The Nation



Pheu Thai MP suggests amendment of Article 291 to appoint non-MP PM

Pheu Thai MP Samart Kaewmeechai Thursday proposed that Article 291 of the Constitution should be amended so that a non-MP prime minister could be appointed to end the on-going political crisis.

Samart raised the proposal because he saw that the proposal of People's Democratic Reform Committee secretary general Suthep Thaugsuban was impossible and unconstitutional.

Suthep called on Prime Minister Yingluck Shinawatra to dissolve the House of Representatives and resign as the caretaker government to create a political vacuum so that Article 7 of the Constitution could be invoked to seek a prime minister from His Majesty the King.

Samart said such a proposal was unconstitutional because the current charter required that the prime minister must be an MP and must be selected in a peer vote by MPs.

Samart said Suthep could not cite the October 14 1973 event as an example of Article 7 invocation because the situations were different.

He noted that if the prime minister dissolves the House, the charter requires a new election to be held within 45 days anyway.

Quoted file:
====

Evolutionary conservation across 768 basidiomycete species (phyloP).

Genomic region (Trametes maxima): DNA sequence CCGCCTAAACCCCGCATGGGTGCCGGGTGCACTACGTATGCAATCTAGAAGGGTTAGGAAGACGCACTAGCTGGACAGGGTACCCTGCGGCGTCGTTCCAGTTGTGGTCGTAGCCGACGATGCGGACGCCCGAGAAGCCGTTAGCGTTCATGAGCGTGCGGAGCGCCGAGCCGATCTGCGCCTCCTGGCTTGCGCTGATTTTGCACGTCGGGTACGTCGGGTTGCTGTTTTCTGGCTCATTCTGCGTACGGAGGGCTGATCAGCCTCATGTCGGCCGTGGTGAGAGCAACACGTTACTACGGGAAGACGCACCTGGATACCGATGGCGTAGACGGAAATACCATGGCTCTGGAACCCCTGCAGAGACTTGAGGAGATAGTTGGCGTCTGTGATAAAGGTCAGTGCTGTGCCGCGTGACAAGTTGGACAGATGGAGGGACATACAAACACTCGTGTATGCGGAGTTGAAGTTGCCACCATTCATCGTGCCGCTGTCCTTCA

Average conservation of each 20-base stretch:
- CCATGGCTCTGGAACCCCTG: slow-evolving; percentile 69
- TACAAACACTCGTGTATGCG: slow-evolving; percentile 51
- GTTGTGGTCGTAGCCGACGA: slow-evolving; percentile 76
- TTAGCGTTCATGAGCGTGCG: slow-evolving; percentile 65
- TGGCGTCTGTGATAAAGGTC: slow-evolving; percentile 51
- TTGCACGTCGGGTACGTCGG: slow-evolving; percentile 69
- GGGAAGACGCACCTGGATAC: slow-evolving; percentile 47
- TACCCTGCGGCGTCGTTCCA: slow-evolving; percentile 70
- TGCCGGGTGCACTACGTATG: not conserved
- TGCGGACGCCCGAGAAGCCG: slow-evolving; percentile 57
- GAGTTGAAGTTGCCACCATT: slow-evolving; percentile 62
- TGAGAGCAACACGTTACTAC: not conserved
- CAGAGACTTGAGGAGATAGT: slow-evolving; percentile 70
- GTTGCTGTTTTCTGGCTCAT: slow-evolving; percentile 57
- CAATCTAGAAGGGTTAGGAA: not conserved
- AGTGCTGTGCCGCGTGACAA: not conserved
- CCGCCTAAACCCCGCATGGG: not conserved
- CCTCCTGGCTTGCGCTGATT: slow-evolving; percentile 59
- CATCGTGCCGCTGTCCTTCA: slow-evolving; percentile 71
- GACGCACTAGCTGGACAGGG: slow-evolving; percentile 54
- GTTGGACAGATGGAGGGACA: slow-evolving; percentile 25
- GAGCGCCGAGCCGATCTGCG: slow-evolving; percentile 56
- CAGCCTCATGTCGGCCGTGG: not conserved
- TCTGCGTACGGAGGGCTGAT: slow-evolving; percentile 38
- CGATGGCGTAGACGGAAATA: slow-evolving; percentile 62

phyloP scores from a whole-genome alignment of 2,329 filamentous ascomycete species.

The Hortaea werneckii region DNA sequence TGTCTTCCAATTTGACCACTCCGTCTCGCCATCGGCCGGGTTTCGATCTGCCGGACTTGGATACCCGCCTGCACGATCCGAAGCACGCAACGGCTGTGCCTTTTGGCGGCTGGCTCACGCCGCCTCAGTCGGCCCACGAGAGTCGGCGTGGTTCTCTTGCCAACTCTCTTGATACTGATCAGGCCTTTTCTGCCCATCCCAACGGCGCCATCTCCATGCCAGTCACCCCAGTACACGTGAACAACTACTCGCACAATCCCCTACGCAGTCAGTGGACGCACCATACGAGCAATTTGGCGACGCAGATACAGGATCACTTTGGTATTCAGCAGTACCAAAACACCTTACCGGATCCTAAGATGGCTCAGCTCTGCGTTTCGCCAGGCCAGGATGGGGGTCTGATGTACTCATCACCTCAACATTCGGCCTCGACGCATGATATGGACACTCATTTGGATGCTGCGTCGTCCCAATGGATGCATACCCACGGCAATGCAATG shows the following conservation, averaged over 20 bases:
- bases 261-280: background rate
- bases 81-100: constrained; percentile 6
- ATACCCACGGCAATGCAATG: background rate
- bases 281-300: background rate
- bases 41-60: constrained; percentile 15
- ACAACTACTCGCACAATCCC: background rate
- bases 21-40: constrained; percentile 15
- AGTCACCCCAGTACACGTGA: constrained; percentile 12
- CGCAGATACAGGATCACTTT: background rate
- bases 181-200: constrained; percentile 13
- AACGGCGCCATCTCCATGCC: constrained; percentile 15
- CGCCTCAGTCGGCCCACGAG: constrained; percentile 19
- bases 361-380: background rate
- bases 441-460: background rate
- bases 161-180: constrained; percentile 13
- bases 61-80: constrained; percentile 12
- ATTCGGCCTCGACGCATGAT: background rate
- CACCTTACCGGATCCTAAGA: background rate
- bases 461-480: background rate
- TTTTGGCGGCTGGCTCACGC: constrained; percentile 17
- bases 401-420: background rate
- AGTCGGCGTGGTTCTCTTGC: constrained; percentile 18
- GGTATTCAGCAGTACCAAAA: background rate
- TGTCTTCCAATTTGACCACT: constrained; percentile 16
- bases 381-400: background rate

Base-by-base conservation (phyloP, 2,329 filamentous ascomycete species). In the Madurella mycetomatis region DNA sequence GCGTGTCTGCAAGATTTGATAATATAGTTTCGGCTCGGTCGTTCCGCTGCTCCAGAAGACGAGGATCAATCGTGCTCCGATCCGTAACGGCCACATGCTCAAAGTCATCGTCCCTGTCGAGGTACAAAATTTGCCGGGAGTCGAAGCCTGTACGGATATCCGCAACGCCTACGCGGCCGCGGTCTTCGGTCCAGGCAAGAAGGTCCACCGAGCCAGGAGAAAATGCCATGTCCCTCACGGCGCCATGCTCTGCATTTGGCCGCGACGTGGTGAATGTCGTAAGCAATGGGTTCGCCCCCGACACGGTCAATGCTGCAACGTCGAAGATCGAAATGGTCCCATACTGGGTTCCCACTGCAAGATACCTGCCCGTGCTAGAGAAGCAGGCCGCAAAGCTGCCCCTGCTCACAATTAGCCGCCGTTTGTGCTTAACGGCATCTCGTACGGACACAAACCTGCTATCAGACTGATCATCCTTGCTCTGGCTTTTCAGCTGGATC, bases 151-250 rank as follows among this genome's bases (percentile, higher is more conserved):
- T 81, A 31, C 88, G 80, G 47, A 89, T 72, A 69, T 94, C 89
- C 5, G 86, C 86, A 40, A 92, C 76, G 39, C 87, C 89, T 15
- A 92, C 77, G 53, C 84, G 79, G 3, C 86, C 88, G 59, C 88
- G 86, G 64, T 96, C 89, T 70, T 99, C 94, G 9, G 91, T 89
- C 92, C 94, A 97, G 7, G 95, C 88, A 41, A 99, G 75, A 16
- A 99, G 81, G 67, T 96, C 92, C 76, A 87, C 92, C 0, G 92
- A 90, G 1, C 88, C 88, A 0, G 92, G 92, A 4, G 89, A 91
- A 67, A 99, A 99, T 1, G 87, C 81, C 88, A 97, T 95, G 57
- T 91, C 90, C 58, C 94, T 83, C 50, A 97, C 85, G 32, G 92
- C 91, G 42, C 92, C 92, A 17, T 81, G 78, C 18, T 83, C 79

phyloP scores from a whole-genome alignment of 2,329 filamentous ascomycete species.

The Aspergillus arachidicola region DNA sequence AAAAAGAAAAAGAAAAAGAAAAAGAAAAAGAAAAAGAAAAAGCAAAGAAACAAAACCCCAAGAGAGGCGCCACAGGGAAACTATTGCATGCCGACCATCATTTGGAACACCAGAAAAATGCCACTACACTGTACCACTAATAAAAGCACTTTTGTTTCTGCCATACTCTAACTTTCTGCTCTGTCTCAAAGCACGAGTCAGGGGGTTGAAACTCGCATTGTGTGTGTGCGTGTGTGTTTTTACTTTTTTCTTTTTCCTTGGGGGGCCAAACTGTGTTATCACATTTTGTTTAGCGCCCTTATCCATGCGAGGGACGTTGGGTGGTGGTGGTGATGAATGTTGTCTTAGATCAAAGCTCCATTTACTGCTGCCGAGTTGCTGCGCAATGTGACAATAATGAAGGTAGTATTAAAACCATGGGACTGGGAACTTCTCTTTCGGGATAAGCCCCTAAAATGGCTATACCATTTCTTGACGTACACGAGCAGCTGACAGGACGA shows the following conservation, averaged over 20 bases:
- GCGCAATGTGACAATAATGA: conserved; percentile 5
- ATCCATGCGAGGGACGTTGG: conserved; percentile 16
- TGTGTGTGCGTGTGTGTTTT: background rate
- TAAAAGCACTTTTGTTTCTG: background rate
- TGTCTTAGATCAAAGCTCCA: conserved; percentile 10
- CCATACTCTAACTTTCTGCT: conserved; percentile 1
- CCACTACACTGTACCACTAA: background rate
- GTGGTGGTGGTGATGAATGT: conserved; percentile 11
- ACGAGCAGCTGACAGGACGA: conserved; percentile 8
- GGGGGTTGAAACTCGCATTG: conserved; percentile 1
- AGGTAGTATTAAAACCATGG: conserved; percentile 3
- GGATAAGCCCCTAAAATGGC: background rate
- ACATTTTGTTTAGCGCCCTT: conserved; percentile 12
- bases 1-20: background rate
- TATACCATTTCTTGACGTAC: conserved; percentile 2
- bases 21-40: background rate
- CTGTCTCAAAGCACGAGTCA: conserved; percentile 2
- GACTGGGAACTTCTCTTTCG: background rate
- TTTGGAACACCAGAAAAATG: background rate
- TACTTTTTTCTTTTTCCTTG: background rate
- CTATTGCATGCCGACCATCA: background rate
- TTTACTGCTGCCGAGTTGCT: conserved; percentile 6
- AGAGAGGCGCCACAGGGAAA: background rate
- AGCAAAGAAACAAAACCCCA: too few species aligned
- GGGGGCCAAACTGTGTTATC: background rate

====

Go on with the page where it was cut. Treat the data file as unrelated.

Samart said a possible solution is to amend Article 291 to state that in time of political crisis, a non-MP and nonpartisan prime minister can be appointed.

Samart said after the nonpartisan prime minister solves the political crisis, he can dissolve the House later.

Samart criticized Suthep for citing his massive number of protesters to pressure the government to return the ruling mandate to the people. Samart said Suthep should first ask tens of millions of voters whether they would like to give ruling mandate to Suthep.

Samart also challenged Suthep to form a new political party and sell the reform idea and contest an election to test public support for his idea. If Suthep's party wins the election, he will have the mandate to reform the country the way he proposes, Samart said.

Samart also voiced concern that the on-going situation would lead to a civil war. He said if Suthep's opponents see that police could not handle protesters, they may take the laws into their own hands, leading to a civil war.

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